Local businesses impacted by SCOTUS ruling on contraceptives

KANSAS CITY, Mo. - Company owners whose religious beliefs go against contraception do not have to provide it after the U.S. Supreme Court sided with well-known Hobby Lobby Monday.

Randy Reed is the president of Reed Automotive in Kansas City, Mo., and has been for 25 years. He told a 41 Action News reporter Monday that he has never provided any form of birth control to his female employees.

"I remember 1973 when Roe V. Wade happened,” he said. "In America, should our government be able to force us to do things that we feel like are immoral or maybe violate our conscience based on our religious beliefs?"

Reed said this is best for his company based on the family's Christian religious convictions. Reed Automotive, and thousands of others like it, are "closely owned" - meaning it is managed by 50 or fewer shareholders, usually family.

The ruling was somewhat of a black eye to the Affordable Care Act. The decision overrides a provision that required employers to provide insurance coverage for contraceptives.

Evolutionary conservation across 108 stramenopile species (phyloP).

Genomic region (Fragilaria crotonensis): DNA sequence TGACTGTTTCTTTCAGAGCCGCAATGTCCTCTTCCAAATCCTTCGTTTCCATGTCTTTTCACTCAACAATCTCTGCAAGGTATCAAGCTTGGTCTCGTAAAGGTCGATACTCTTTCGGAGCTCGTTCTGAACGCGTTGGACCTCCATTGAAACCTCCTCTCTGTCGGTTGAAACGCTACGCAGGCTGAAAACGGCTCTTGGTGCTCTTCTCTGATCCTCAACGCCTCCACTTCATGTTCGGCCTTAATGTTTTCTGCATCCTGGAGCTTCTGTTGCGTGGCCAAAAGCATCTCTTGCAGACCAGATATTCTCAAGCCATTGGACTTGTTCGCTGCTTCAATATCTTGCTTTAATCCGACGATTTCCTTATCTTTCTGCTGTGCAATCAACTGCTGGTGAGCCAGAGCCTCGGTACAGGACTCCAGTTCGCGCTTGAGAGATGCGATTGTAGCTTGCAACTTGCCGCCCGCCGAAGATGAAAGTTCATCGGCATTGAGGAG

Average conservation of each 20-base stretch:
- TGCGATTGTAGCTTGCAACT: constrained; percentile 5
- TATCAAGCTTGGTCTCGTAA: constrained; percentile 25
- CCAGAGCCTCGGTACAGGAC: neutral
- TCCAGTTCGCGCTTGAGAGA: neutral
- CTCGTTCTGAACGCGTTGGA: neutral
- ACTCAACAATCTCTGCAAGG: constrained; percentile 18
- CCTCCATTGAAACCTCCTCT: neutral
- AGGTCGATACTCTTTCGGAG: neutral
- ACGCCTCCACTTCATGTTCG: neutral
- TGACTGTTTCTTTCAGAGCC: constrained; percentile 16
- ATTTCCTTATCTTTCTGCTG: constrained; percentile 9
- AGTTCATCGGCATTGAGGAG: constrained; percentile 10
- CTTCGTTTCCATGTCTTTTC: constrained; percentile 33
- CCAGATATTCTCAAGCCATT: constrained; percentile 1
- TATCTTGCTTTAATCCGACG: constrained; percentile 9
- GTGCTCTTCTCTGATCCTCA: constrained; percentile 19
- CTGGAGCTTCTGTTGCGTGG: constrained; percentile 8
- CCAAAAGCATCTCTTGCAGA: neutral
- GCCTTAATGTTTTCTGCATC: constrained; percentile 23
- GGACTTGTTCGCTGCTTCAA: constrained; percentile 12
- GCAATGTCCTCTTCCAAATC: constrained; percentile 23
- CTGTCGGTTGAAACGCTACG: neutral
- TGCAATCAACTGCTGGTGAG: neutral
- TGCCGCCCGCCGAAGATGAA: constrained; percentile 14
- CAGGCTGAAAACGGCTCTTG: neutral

Companies like Hobby Lobby and Conestoga Wood have been at the forefront of the debate. They sued because owners did not want to be forced to pay for contraceptives they believe are akin to abortion like the morning after pill and IUD's.

A close 5-4 decision Monday came down in just under 100 pages. Critics marched on Capitol Hill in strong opposition.

"Where do you draw the line of what acceptable religious beliefs can veto what health care needs. If I have a boss that believes smoking is a sin, is my lung cancer treatment not covered?" female activist Michelle Kinsey Bruns asked.

The court was careful to say this ruling does not allow companies to refuse to pay for other health coverage.

Attorney Rebecca Randles also weighed in. She said there is a significant amount of language in the bill that could affect a lot of different topics. For example, how much identity does a corporation have.

"Are they really, exactly people? Are we giving corporations the same status as people? This is one of those cases that beyond the debate about abortion, it raises the issue of just how far are we going to allow corporations to set themselves up as people," Randles said.

Randles believes it will be at least a year before we see more cases surrounding this decision.

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